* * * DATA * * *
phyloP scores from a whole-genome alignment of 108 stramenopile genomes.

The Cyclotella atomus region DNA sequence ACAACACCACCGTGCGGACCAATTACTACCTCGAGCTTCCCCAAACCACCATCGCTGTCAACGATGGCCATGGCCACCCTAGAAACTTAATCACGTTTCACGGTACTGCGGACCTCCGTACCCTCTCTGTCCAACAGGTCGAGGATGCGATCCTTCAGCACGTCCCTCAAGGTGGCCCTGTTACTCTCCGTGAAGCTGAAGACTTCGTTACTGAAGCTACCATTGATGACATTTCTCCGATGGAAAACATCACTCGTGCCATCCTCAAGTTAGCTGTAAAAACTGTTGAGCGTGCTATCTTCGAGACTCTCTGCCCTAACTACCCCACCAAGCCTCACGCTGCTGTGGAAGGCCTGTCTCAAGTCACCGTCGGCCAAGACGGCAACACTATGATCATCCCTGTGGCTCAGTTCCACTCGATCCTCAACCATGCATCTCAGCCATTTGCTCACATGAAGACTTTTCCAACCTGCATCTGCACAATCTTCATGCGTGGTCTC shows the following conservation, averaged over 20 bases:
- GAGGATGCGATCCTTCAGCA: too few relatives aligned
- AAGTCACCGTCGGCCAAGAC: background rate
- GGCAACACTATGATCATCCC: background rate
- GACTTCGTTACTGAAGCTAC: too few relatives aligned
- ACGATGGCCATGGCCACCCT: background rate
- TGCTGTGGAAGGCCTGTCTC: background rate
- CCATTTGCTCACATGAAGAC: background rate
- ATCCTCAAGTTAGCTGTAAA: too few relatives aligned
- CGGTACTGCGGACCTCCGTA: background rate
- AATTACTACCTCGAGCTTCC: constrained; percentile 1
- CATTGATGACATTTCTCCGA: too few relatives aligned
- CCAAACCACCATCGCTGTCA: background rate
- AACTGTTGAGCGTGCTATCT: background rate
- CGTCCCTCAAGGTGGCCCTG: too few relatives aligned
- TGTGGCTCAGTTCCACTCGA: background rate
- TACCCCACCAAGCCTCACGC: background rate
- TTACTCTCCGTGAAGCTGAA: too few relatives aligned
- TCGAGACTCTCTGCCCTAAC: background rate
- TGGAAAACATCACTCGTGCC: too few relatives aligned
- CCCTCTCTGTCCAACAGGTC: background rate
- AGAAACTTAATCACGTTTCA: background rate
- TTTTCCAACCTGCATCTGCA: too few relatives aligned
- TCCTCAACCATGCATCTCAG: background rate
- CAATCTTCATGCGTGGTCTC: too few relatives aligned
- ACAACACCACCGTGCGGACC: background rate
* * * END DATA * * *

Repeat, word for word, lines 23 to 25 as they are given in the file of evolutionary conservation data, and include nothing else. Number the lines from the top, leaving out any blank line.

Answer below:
- AGAAACTTAATCACGTTTCA: background rate
- TTTTCCAACCTGCATCTGCA: too few relatives aligned
- TCCTCAACCATGCATCTCAG: background rate